Parenting Your Young Athlete

If you have a young child who has a natural gift for athletics, you are in luck. Your child is in for a wonderful ride of competition, achievement, and the sheer joy of being part of the game. But being the parent of a young athlete has special responsibilities as well. You need to be there to make sure that he keeps the other parts of his life in balance – and that he stays healthy, happy, and in the game for the right reasons.

Given that there will be many demands on your time, you should follow a few simple guidelines for holding it all together:

Arm yourself with information: Make sure you learn everything you can about the team before you sign up your child. What kind of a time commitment is required? What is the schedule for games or competition? What kind of commitment or contribution is required from the parents? Do you agree with the general philosophy of how the team/sport/practices are run? For younger athletes, you’ll want to make sure that your child will have a chance to learn all aspects of the sport (i.e. playing all of the various positions on a baseball team) before committing to one specific position or event.

Put the basics first: All kids need good nutrition, plenty of sleep, and time to keep up with their schoolwork. If your child is in a sport that requires leaving the house at 5 a.m. for special workouts or practices, it is your job to make sure that she gets to bed early enough so that she gets a good night’s sleep. You also need to help her figure out when she is going to get her homework done, and how she can squeeze in time for extra help if she needs it, or if she falls behind.

Be the model of a good sport: Of course you should be your child’s best cheerleader, but take it a step beyond that: Cheer for all of his teammates, and even cheer for the other team when there’s a particularly good play. Befriend (or at least be cordial to) the other parents – even the parents on the other team. And of course, never yell at or belittle your child (or worse, the coach or another player) from the sidelines. Show your child that your priority is having fun and watching a great game.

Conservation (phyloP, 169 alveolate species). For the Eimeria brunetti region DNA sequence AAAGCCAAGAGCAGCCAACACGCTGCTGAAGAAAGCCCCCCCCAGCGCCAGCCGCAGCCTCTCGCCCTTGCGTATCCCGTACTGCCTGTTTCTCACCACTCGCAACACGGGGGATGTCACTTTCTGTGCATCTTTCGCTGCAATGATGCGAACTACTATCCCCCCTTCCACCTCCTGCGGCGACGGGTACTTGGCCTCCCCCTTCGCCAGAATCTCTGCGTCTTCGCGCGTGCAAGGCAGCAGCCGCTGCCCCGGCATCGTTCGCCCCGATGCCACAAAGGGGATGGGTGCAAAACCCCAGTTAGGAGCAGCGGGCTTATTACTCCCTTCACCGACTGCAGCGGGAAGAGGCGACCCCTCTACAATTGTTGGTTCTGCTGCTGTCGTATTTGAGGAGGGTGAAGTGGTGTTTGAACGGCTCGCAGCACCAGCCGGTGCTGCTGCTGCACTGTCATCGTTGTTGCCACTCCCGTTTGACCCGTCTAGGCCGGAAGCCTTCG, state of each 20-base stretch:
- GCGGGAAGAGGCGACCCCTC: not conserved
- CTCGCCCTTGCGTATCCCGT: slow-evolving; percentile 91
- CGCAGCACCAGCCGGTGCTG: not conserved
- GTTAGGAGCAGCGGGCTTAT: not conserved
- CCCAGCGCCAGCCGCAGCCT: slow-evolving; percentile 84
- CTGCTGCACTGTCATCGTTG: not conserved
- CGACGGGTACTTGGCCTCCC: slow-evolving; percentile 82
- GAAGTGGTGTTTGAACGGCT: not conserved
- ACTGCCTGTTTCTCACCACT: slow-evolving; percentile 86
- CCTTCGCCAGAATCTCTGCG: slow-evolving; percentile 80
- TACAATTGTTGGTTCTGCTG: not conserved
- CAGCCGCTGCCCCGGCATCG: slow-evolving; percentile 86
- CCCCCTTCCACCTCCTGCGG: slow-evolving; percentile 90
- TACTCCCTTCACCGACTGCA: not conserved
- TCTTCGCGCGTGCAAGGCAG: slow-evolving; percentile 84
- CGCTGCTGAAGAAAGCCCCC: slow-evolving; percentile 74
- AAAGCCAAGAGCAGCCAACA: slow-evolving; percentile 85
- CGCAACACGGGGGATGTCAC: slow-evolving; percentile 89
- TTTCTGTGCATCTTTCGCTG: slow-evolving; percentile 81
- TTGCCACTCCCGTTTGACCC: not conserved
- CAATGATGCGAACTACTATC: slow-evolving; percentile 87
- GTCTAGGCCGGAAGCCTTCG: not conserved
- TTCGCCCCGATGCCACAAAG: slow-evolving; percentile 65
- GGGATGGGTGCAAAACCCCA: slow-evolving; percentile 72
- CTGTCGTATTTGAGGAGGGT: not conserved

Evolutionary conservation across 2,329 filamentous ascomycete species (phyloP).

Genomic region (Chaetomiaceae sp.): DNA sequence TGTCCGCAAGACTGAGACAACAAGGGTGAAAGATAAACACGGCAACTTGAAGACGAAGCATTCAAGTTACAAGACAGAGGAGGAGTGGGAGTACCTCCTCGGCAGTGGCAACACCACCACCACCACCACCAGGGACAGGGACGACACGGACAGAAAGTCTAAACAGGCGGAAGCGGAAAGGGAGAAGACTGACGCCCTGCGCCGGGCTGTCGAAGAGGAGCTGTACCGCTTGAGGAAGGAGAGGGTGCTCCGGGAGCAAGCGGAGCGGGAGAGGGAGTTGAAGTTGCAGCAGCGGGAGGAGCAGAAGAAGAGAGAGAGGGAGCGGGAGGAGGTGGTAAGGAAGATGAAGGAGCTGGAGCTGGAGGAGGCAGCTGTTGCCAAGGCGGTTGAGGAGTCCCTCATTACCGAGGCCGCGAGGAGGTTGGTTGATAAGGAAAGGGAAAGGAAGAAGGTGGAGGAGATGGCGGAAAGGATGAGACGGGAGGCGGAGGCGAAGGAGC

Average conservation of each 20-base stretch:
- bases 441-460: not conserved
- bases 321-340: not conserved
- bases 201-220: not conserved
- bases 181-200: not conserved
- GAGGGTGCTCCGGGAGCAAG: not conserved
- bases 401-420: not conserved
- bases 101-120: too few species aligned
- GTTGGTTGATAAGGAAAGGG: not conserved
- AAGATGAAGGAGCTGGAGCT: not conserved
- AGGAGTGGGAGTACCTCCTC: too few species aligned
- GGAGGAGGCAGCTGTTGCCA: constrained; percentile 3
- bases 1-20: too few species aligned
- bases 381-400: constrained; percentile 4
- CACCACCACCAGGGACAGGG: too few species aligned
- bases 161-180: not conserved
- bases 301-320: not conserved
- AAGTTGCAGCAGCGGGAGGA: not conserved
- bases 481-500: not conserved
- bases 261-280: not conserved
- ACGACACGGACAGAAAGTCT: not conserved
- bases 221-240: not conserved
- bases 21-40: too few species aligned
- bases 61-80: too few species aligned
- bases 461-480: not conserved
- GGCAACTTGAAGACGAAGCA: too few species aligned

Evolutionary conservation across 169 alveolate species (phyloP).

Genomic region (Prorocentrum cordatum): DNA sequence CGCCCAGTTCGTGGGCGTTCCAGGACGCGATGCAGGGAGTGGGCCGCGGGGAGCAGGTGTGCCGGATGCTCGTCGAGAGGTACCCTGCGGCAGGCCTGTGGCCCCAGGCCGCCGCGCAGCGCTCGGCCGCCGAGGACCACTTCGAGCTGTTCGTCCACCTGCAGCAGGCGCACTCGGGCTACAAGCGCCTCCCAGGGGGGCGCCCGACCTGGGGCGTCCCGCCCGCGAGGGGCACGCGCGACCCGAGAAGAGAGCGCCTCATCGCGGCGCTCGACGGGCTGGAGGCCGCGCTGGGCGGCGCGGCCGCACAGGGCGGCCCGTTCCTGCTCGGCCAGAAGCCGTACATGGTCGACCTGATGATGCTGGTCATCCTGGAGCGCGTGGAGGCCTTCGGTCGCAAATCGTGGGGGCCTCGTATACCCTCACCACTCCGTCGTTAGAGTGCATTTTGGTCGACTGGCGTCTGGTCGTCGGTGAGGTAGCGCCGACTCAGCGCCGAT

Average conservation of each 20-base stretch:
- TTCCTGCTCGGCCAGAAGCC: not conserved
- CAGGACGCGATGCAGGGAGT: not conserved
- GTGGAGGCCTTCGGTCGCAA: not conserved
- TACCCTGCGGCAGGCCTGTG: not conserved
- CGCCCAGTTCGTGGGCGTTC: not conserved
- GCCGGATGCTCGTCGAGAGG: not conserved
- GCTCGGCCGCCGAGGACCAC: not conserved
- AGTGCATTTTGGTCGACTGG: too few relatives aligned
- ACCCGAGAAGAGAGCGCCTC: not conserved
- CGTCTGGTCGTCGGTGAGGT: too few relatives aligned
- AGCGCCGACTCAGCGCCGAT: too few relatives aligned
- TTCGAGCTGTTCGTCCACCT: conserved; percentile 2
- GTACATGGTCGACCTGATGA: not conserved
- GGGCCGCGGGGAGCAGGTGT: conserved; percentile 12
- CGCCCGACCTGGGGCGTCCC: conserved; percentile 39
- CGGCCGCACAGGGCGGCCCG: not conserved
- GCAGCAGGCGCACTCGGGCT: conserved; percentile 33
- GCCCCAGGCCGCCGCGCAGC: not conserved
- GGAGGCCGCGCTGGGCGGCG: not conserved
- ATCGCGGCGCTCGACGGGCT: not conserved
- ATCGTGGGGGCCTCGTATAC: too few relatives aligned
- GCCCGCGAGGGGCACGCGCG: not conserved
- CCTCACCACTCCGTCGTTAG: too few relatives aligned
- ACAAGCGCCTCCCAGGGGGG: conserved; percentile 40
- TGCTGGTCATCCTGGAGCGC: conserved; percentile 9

Make the coach your ally: Ideally, you and your child’s coach should be in agreement on your child’s schedule and training goals. But even if you have disagreements, you need to keep the lines of communication open and keep the relationship friendly. Respect your child’s coach as the expert, and give him the space he needs to do his job of helping your child. If you feel that your child’s coach truly does not have your child’s best interests in mind, look for another team or another coach. 

Ease up on the pressure: In this hyper-competitive world, your young athlete will face plenty of pressure. She’ll feel it from her coaches, her teammates, herself, and from the increasingly high stakes of the various competitions that she faces – so she certainly doesn’t need it from you. Even parents of the most elite athletes agree: If you can make your house a pressure-free zone, it will give them a healthy respite from the pressure that surrounds them at every turn. When she’s at home, let her simply be herself, rather than “star gymnast” or whatever other label the rest of the world has given her.

You may go through some difficult times with your young athlete, but remember (and help him remember) that losing is part of the game. Try to turn those minor setbacks into learning experiences, so that your child develops a strong and healthy attitude toward competition. If you raise a strong athlete, you will help prepare your child for years of satisfying athletic competition, and you will prepare him for the multitude of other challenges he will face in “real” life.

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